Over forty years ago John Moriarty could see where this waste land was heading. “Now that we have seen the earth from space, seen that sunlit wonder that has been voyaging for four thousand, six hundred million years, what a sadness it would be if, for want of refounding ourselves psychically and culturally, we became the iceberg into which it crashed.” (Nostos, vi) “Forty years later, sadly, we are so much nearer that disaster, and probably as far away as ever from the ‘refounding’ that is needed to prevent it. The only way he could see of avoiding such a fate was for us to stand back and take a long hard look at all that we have excluded and repressed, to look at ourselves for what we phylogenetically are, to take on board the entirety of what is nature in us, and to come to some sort of accommodation with it. We must, he said, learn ‘to shake hands with the hawk.” (Curlew, 345)

    “We live,” he wrote, “this side of the voyage of the Beagle….and, certainly, an enlightenment that doesn’t take full account of who we are is but a kind of wishful thinking that leaves us surprised and at a loss what to do when, within sight of our spires, we once again end up mixed to anonymity with the mud of Flanders.” (Nostos, ix)

    Living this side of the voyage of the Beagle we know that we are human animals, that given the technological power we have accumulated for ourselves, we are the most dangerous animals the planet has ever seen, capable of atrocities never seen in the natural world. He realised that human beings, in their so-called civilizations, are guilty of ‘savagery more frightful because more poisoned than anything we are likely to encounter in the wild’, (Nostos, vii) and yet as individuals we believe that it is always the other who is the savage; we are civilised rational human beings and savagery belongs out there…we see ourselves as the people of the Spires.

    Moriarty strongly and forcefully gives the lie to this attitude, this is more of our wall-building; a refusal to acknowledge that “I have the eye teeth of an ape, of a carnivore, I eat the way carnivores eat; the sexual instinct, I share with animals. I breathe in the way animals breathe, I sleep the way animals sleep, most of me, most of who I am, I have in common with the animals. The animal, in other words, is alive and well in me.” (from an unpublished talk, 2001). In Dreamtime he put it succinctly, “I am all too aware that a carnivore’s dentition beat the Beatitudes to a place in my head.” (Dreamtime, 141)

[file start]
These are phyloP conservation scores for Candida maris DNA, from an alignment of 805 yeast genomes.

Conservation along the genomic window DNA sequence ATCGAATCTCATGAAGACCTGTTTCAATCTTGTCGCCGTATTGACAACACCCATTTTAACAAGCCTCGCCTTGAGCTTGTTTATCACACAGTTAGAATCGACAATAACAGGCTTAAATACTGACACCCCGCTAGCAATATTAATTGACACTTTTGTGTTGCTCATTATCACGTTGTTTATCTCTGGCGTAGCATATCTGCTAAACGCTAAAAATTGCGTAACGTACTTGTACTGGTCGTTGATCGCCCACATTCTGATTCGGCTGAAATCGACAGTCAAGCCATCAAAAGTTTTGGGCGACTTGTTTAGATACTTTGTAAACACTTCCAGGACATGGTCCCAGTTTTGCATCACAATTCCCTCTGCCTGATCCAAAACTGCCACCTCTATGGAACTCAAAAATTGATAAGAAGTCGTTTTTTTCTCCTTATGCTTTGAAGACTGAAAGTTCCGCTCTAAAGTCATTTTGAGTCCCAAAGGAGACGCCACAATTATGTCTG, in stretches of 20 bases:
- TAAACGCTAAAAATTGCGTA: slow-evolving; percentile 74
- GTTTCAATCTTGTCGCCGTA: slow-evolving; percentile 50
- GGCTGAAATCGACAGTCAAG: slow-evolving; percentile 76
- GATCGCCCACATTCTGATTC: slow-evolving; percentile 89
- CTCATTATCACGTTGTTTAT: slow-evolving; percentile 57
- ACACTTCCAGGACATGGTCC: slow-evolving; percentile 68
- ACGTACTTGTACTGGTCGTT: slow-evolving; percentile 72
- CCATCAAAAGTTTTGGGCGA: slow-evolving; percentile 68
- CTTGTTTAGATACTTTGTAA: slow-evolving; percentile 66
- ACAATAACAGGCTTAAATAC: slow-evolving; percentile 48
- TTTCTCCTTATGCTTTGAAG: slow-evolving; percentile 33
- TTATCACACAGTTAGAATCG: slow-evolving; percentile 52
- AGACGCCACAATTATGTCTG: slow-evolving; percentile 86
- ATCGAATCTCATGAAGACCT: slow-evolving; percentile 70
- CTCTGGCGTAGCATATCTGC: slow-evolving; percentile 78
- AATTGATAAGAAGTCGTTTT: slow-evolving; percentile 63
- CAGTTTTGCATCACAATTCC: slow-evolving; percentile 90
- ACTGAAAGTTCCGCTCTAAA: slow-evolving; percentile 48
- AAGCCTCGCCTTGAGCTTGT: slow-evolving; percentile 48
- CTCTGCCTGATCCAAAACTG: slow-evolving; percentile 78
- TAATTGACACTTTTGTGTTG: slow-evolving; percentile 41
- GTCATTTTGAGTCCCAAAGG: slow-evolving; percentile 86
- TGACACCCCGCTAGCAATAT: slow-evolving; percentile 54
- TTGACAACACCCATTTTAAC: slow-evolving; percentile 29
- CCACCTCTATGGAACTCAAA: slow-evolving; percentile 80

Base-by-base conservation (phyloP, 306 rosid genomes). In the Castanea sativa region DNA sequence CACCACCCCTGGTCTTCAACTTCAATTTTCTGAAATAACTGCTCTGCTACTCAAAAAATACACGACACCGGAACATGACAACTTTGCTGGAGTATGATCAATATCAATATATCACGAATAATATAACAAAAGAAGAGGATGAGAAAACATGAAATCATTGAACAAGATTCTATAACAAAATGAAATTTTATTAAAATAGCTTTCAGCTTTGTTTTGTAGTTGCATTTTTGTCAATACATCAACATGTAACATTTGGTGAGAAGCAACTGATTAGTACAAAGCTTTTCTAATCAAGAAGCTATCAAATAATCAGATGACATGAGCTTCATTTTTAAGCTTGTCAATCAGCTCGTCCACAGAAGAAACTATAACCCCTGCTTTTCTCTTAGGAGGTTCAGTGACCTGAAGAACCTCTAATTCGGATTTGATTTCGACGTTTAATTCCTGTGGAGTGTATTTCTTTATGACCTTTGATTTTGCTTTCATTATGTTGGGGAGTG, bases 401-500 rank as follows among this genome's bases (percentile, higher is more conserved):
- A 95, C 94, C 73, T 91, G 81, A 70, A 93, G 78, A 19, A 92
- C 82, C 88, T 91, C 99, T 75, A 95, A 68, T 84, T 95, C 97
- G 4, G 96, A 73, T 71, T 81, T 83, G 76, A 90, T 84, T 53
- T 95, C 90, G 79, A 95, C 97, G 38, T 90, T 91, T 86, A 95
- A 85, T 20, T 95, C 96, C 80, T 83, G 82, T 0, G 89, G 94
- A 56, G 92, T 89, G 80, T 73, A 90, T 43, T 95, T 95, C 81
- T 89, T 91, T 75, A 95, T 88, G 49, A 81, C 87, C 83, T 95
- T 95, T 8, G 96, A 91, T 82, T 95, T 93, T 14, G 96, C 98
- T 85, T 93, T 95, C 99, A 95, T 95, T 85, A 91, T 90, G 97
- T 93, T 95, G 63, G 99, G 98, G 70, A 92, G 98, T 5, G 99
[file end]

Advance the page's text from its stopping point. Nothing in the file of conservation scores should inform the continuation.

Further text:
One of the great mistakes, as he saw it, is that the world of Beatitudes and Spires demands that we must turn our backs on that within us which is animal in nature. He describes his own struggles with the sexual taboos of Ireland in the 1950’s and concludes that it was almost as if sexual nature itself was taboo…To illustrate the prevailing attitude he would often quote Shakespeare’s King Lear ‘But to the girdle do the gods inherit, the rest is all devil’s’. And since it belonged to the devil, human nature, animal nature, must be repressed. An image he regularly used was of the well-known statue of the Virgin Mary, with her heel on the head of the serpent…the animal must be crushed! And then he would add his warning “a killed dragon is not a dead dragon.” (Dreamtime, 142)

    In our world, we seem to have spent the entirety of our history in killing dragons and in building walls while all the time failing to acknowledge that the dragon is within, always ready to erupt, and that walls are worse than useless, they are utterly destructive. “Modern humanity,” he said, “is destitute humanity,” (Dreamtime, 7) not simply because we are in denial of instinctive nature in us, not simply because we catastrophically exploit the planet, but because of a further loss that he believes we suffered once we came into the Age of Science and Reason. Towards the end of Dreamtime he wrote: “Nowadays in the West we are, quite literally, corrupted by a lust to explain things. Our lust to explain things veils things. Think only of the Buddha’s flower sermon. Water isn’t H2O. It might be composed of H2O, but it isn’t only what it is composed of. Once it has come into existence it is no longer composed. It isn’t a compound. In a sense it is a living thing.” (Dreamtime, 248)

    This ‘lust to explain things’, Moriarty believed has taken all sense of wonder and awe and miracle from the world, the outlook that the late and much-loved poet Brendan Kennelly recounts when, in speaking with a scientist friend in Trinity College, he mentioned the “mystery’ of life – the response he got was ‘Brendan, there is no such thing as mystery; all that mystery is, is as yet undiscovered facts.’ Everything is now knowable, reducible, rational, the universe began with a Big Bang and will end with a Big Crunch. In a marvellous image, Moriarty writes…’we are the species that has broken the seal.” (Dreamtime, 235). We have trespassed against much that was sacred in our past and trespassed even more catastrophically against all that is mysterious and wonderful in a world that we are forever trying to bring down to human size. We, he maintained, have suffered a great loss, and to illustrate this loss he would tell a story.